If you've ever watched one of those nature documentaries about chameleons, you inevitably get footage of their eyes. Chameleons are unique in that their eyes can move independently of one another. This talent makes it capable of looking toward prey with one eye while scanning the environment with the other. Reading the news dumps on the various indictments, charges, and lists of immoral acts by Hunter Biden and Donald Trump makes me feel like that chameleon.
Here's why. On Monday, we learned that "President Biden met with and spoke to his son Hunter's international business associates on a number of occasions over a decade as Hunter Biden sought to drum up consulting deals, including while his father was vice president, his former business partner told Congress on Monday."
The New York Times coverage included this aside to its readers, "It has long been known that the elder Mr. Biden at times interacted with his son's business partners." That would be new information for the average New York Times reader. And this reporting came shortly after Senator Grassley released whistleblower evidence that "the Bidens" received a $5 million bribe. It's straightforward quid-pro-quo that the DOJ and FBI are slow-walking to avoid a deep investigation, as they've done for five years.
Then on Tuesday, the DOJ released more criminal indictments against former president Donald Trump. The four new criminal counts deal with conspiracy to defraud the United States government, conspiracy and attempt to block an official proceeding, and conspiracy against civil rights. The text of the 45-page indictment can be read here.
The indictment presents strong evidence that Donald Trump knowingly lied about losing the 2020 election. It's strong evidence because so much of it is public knowledge — Trump's words, his advisor's responses, and more are included in books of that time and more. Trump comes across as a non-stop avalanche of lies and deceit while denigrating anything and anyone who dares suggest otherwise.
Tellingly, former Vice President Mike Pence said in a statement, "Today's indictment serves as an important reminder: anyone who puts himself over the Constitution should never be President of the United States." He added, "Our country is more important than one man. Our Constitution is more important than any one man's career. On January 6th, Former President Trump demanded that I choose between him and the Constitution. I chose the Constitution and I always will."
The question, in this case, won't be the facts. Donald Trump did all the things alleged, and his motivation is what the indictment says it was leading up to January 6th. The question will end up being a legal one: can prosecutor Jack Smith stretch 18 U.S. Code § 371, 18 U.S. Code § 1512, and 18 U.S. Code § 241 to fit the charges of this case? Can you call relying on attorney John Eastman's "harebrained" legal theory a conspiracy that violates the law?
I tend to side with former prosecutor Andy McCarthy, who wrote before the indictments came down, "The Supreme Court has made clear that those schemes are limited to deceptive plans to obtain money or property, including bribery or kickbacks — but nothing more — in the political realm."
But remember: chameleon eyes.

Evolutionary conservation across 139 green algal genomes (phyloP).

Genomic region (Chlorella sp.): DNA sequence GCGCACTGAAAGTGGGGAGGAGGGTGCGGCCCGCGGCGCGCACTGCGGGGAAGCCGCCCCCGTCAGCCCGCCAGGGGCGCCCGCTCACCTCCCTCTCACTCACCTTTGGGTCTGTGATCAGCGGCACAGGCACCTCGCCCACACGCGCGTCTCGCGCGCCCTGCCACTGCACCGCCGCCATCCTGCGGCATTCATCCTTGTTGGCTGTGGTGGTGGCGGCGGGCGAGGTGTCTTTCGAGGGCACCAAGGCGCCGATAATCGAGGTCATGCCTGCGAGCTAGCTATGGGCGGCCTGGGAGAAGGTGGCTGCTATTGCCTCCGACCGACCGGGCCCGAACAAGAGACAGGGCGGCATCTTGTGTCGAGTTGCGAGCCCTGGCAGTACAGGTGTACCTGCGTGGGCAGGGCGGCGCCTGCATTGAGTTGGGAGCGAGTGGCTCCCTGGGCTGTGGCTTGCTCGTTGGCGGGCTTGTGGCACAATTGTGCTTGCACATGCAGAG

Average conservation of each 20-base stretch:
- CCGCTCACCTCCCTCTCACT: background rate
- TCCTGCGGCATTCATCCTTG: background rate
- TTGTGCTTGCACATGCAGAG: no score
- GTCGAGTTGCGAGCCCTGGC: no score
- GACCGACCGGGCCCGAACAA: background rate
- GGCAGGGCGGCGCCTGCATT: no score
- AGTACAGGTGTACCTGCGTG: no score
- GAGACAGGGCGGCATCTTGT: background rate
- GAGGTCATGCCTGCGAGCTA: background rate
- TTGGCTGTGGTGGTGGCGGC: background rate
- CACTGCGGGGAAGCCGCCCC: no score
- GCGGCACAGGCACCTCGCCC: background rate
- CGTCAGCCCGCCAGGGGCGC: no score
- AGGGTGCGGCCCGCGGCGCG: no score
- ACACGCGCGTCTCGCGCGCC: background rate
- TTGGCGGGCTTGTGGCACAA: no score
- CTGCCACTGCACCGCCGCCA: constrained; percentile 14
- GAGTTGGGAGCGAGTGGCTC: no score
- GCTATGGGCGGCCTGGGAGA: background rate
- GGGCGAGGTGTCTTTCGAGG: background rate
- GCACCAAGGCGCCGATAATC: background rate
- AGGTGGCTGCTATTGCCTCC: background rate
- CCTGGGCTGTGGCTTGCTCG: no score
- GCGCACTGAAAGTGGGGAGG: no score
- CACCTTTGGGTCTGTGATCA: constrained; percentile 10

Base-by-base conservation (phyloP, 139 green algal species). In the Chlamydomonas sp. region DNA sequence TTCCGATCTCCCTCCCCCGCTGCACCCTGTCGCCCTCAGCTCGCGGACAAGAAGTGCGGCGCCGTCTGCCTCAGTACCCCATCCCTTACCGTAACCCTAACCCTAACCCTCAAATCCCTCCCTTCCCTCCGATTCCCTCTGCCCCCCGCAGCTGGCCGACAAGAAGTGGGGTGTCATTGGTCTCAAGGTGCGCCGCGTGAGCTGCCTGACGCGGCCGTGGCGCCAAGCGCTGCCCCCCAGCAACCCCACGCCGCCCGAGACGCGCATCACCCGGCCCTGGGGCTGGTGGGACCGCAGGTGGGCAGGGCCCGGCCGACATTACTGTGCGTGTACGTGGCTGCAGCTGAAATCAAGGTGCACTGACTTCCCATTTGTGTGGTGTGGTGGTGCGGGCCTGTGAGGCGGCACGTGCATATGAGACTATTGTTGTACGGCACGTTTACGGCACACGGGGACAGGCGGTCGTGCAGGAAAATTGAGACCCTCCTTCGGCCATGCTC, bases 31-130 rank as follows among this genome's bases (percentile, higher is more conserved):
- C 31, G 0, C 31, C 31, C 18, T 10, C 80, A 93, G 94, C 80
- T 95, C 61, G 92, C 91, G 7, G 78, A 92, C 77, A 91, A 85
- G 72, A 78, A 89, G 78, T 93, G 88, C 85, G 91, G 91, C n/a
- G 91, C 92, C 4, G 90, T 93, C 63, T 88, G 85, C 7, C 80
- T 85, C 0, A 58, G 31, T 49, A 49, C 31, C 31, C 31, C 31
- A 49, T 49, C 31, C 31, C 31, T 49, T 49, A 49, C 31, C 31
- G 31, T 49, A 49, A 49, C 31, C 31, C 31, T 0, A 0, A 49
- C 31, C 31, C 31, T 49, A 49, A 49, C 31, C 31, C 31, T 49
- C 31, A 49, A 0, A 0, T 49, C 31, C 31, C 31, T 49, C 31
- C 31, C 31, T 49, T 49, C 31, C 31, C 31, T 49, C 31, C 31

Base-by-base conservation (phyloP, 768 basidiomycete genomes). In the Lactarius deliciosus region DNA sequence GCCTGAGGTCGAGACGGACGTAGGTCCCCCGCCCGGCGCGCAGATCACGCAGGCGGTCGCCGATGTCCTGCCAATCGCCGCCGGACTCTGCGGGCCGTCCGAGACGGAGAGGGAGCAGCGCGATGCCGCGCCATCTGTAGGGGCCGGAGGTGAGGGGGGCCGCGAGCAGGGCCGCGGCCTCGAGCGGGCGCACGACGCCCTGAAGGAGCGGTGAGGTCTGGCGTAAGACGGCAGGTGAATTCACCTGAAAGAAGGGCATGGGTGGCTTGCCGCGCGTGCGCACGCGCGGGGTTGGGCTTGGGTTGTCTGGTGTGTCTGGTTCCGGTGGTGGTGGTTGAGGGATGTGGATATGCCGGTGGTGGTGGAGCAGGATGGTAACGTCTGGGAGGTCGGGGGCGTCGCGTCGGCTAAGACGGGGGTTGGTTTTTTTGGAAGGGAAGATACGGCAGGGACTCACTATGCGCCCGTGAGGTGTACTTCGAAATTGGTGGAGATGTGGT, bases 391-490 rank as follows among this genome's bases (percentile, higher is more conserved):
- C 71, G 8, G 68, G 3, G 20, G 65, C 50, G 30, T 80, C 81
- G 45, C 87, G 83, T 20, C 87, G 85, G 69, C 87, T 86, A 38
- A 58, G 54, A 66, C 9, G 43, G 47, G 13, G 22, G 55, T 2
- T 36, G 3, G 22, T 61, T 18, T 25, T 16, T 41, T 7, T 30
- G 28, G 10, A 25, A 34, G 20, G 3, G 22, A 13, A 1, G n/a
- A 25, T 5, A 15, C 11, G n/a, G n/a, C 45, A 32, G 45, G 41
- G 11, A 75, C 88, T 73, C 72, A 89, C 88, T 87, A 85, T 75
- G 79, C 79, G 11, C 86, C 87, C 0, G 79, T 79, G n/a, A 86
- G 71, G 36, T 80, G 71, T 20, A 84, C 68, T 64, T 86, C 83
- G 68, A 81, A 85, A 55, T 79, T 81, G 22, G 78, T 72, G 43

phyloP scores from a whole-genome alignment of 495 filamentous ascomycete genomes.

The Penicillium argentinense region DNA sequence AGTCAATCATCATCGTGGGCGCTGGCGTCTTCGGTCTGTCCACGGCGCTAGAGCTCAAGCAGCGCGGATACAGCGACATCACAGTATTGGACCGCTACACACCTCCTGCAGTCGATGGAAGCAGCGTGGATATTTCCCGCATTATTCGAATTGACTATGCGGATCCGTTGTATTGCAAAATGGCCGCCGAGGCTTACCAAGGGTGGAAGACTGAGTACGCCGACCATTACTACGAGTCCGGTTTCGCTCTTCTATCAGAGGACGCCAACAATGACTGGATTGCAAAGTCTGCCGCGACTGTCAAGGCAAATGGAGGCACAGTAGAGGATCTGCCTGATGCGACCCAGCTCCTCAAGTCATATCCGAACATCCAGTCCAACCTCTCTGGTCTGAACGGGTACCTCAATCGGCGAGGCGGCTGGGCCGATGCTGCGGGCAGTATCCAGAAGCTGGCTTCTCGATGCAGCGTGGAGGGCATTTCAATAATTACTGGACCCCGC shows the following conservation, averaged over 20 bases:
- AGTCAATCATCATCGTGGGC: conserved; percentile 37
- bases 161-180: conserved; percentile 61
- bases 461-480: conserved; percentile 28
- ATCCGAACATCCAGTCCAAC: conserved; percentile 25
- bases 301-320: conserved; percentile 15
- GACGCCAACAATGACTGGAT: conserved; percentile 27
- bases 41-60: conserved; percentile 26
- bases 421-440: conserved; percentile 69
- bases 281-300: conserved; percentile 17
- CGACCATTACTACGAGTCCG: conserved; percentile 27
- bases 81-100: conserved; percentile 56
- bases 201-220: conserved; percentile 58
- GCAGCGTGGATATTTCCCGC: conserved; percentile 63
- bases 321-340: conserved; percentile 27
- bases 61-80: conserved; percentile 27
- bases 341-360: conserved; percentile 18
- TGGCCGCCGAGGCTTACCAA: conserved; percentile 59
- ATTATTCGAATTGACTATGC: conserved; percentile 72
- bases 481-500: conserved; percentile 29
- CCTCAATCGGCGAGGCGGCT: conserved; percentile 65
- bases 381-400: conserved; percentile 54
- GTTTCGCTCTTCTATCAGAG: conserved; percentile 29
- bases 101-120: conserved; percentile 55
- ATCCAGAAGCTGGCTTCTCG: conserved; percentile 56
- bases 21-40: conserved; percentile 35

With one eye, we watch evidence come out of a corrupt White House taking bribes and using the DOJ to shield itself from charges. With the other eye, we see the former President using a harebrained scheme to try and overrule an election he lost. It doesn't matter which eye you're focusing on - the conclusion is the same: this is not the executive branch the founders envisioned for this country.
This isn't about whataboutism, bothsidesism, or "calling balls and strikes." The wholesale corruption of the executive branch at a time when Congress is weak, and the press spends its days trying to undermine and delegitimize the judiciary signals a low point in our republic's history. And all this ignores how the administrative state lied and obliterated trust in any institution during the pandemic.
The Federal government is corrupt, feckless, and currently not fulfilling its designed purpose. It is a government for the rulers and against those who have ruled, with lines drawn on partisan grounds. It is a total inversion of its purpose.
Thomas Jefferson's words in the Declaration of Independence should start ringing in any American's ears: "whenever any Form of Government becomes destructive of these ends, it is the Right of the People to alter or to abolish it, and to institute new Government."
That same document warns, however, "Prudence, indeed, will dictate that Governments long established should not be changed for light and transient causes." And I agree with that. Americans are a prudent people. But it's hard to avoid that we're witnessing a "long train of abuses and usurpations," regardless of party or creed.
Those who are vigilant towards the course of this country cannot help but see the corruption at the very top. It's unavoidable. It's also unsustainable. Those who would steer a ship for their own benefit inevitably crash in reefs, shoals, icebergs, and shores. There is no happy ending for the state, whose sole object is the protection and objectification of the ruler. America was not designed to remain beholden to such belligerent corruption.
We talk often of the price paid by national debts. There's also a price to be paid for a state with morally belligerent leadership out for itself. We point to the examples of California, Chicago, and other failed areas of this country. We see those states and cities flounder and understand, but a larger sign is in front of us, and it's in Washington DC.
If you train both chameleon eyes on both cases, there's only one conclusion, not multiple. America needs change, and it needs it quickly.